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Bills to Tighten Rules on Renters in AZ Legislature This Week

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Landlords are supporting bills to make it harder for tenants to dispute the loss of a security deposit, and shorten the amount of time abandoned property must be stored. (Wikimedia Commons)
Landlords are supporting bills to make it harder for tenants to dispute the loss of a security deposit, and shorten the amount of time abandoned property must be stored. (Wikimedia Commons)
 By Suzanne Potter, Public News Service - AZ - Producer, Contact
March 6, 2018

PHOENIX – Two bills to tighten up rules on renters are up for debate in the Arizona Legislature this week - and anti-poverty groups are fighting to defeat them.

Senate Bill 1376, which gets a vote in the full House of Representatives this afternoon, would give renters who leave property behind just two weeks to remove it and pay storage fees before the landlord can sell or donate it.

Shannon Schell, executive director of the Protecting Arizona's Family Coalition, says people used to have three weeks to get their belongings.

"We do have to protect the rights of tenants," Schell says. "We don't want people to be taken advantage of. And while these are minor changes, those kinds of things can add up over time and can really hurt those who are trying to rent."

The bill also gives landlords the right to immediately put any pets left behind in an animal shelter. The proposal already has passed the state Senate. Landlords have complained that tenants sometimes abused the old rules, abandoning their possessions for weeks and then demanding to get them back.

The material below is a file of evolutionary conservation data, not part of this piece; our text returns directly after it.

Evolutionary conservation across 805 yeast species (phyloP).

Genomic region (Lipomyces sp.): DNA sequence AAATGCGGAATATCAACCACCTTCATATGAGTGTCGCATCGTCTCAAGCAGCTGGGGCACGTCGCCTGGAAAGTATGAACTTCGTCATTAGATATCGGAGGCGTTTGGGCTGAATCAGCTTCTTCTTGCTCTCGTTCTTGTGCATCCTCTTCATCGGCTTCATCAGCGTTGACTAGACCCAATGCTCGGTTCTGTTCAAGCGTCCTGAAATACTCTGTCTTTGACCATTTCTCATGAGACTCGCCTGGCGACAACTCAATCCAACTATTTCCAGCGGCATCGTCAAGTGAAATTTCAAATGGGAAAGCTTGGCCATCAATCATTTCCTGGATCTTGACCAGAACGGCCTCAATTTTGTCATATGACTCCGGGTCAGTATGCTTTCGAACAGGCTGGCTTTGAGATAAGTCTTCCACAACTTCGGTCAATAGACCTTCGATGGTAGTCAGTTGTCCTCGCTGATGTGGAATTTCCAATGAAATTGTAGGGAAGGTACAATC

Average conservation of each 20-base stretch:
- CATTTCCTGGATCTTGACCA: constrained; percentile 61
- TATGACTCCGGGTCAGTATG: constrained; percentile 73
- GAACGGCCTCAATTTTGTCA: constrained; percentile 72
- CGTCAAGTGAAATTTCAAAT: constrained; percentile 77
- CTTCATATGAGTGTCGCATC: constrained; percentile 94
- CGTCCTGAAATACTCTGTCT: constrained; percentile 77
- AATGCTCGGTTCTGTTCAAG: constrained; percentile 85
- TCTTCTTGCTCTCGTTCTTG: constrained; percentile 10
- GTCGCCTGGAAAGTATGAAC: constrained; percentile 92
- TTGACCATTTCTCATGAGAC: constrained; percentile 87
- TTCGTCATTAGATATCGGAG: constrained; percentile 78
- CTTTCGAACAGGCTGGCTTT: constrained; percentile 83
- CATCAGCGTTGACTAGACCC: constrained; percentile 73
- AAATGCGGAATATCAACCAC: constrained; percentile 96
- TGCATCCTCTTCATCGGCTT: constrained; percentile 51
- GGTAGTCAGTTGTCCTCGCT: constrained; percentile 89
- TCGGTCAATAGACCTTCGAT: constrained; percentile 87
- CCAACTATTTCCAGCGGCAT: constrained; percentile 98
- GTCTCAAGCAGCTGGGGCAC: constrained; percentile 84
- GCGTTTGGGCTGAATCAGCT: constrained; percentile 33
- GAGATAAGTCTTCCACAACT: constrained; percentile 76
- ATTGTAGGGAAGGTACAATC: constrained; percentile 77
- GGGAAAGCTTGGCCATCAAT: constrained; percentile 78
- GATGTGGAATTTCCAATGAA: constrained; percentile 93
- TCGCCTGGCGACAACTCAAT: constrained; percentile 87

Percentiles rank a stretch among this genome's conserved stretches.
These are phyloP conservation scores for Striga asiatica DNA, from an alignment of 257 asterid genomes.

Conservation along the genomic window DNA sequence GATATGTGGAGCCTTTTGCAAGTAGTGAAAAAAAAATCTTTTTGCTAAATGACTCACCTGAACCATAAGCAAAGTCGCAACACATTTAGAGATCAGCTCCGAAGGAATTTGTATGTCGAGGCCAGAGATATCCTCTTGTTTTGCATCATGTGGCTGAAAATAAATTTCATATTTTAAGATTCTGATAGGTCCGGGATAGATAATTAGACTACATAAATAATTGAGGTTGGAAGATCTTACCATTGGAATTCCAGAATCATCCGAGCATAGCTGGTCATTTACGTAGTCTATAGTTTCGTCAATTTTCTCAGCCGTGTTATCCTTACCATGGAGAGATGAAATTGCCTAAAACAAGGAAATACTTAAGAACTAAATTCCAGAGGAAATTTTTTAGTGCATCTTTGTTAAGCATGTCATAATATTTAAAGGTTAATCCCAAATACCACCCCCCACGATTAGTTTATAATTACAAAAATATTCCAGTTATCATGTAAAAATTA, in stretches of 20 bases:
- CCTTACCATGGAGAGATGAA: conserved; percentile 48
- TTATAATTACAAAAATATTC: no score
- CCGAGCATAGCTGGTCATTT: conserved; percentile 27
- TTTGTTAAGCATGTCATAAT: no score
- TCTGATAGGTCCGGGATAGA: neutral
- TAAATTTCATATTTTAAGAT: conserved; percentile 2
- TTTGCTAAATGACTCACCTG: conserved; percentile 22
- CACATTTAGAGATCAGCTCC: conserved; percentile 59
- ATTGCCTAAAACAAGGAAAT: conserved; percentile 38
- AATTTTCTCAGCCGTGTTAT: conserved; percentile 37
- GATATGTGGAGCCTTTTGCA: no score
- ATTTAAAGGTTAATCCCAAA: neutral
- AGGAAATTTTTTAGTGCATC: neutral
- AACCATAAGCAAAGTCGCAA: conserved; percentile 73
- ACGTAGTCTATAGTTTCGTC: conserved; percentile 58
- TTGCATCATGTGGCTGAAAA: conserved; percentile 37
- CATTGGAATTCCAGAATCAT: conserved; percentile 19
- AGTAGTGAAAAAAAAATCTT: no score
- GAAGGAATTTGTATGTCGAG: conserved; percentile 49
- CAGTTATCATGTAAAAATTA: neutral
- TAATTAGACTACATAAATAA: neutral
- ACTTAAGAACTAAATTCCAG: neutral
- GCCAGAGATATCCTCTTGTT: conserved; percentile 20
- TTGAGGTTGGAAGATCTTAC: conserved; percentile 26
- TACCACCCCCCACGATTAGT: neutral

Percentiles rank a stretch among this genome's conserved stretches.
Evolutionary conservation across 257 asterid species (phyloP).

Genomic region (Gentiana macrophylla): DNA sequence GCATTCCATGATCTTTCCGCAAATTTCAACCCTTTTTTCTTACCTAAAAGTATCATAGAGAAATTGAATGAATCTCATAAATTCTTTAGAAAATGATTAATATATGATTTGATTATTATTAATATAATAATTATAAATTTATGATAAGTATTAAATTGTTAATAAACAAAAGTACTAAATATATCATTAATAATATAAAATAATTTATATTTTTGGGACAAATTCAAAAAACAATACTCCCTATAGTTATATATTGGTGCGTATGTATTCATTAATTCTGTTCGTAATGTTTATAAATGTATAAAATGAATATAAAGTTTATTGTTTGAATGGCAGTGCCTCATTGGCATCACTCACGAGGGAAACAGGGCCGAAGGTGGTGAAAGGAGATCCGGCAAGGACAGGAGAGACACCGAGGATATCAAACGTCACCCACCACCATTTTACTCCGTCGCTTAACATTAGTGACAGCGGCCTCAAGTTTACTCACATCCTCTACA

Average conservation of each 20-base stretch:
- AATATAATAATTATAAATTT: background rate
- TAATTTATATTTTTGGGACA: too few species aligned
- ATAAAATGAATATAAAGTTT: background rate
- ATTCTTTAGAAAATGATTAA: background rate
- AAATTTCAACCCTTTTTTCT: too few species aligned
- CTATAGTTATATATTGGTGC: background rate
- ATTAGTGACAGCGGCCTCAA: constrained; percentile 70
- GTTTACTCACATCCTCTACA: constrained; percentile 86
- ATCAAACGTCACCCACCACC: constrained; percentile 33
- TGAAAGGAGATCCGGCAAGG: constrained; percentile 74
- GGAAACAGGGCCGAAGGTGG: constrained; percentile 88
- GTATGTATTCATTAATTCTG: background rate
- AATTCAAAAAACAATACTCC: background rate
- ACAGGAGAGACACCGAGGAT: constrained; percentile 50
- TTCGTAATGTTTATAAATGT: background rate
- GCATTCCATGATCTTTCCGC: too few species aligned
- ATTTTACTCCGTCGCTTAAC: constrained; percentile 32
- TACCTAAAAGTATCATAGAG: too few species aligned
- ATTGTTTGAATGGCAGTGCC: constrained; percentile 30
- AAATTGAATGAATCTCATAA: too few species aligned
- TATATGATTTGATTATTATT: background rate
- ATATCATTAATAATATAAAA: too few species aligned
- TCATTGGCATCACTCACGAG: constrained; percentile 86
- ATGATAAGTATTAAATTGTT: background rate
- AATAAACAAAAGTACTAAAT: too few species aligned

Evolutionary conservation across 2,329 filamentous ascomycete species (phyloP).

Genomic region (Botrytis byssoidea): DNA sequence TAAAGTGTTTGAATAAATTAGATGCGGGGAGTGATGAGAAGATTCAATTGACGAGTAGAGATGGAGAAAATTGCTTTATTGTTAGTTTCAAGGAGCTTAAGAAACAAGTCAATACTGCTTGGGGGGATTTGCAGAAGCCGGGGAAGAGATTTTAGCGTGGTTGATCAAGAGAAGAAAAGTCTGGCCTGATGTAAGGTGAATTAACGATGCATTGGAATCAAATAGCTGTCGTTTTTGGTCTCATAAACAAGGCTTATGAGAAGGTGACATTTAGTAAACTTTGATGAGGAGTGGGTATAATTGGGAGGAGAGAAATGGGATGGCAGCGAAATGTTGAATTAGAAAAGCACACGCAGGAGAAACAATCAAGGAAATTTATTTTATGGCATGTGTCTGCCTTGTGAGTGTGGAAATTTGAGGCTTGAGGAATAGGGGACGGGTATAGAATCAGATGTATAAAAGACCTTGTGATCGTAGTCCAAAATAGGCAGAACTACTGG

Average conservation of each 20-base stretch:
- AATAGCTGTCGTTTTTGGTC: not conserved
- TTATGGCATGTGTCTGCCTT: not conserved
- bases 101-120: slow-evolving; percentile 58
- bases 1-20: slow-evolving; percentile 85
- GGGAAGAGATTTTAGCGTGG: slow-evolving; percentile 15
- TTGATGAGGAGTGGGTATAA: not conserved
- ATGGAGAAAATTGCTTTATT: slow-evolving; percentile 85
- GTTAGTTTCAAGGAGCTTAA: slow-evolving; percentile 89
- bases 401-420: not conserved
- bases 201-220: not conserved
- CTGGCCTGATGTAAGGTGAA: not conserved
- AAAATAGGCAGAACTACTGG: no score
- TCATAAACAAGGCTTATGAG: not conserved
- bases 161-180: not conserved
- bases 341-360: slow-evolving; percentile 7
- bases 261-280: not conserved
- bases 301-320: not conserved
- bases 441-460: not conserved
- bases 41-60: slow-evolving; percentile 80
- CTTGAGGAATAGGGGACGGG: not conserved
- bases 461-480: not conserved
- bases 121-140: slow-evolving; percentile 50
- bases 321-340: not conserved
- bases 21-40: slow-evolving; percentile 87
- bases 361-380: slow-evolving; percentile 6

On Monday afternoon, the state Senate Commerce and Public Safety Committee passed HB 2263, which sets a limit of 60 days for tenants to dispute any money that their landlord withholds from the security deposit.

Schell says before, there was no time limit on fighting to get a deposit back.

"We just want to give tenants enough time so that they're not being penalized, or are able to get their security deposit back if they rightfully should," she explains.

The full House passed the bill three weeks ago, and it still has to pass the full Senate. The median rent in Arizona as of 2015 was $933 a month, which represents almost 22 percent of the state's median income.

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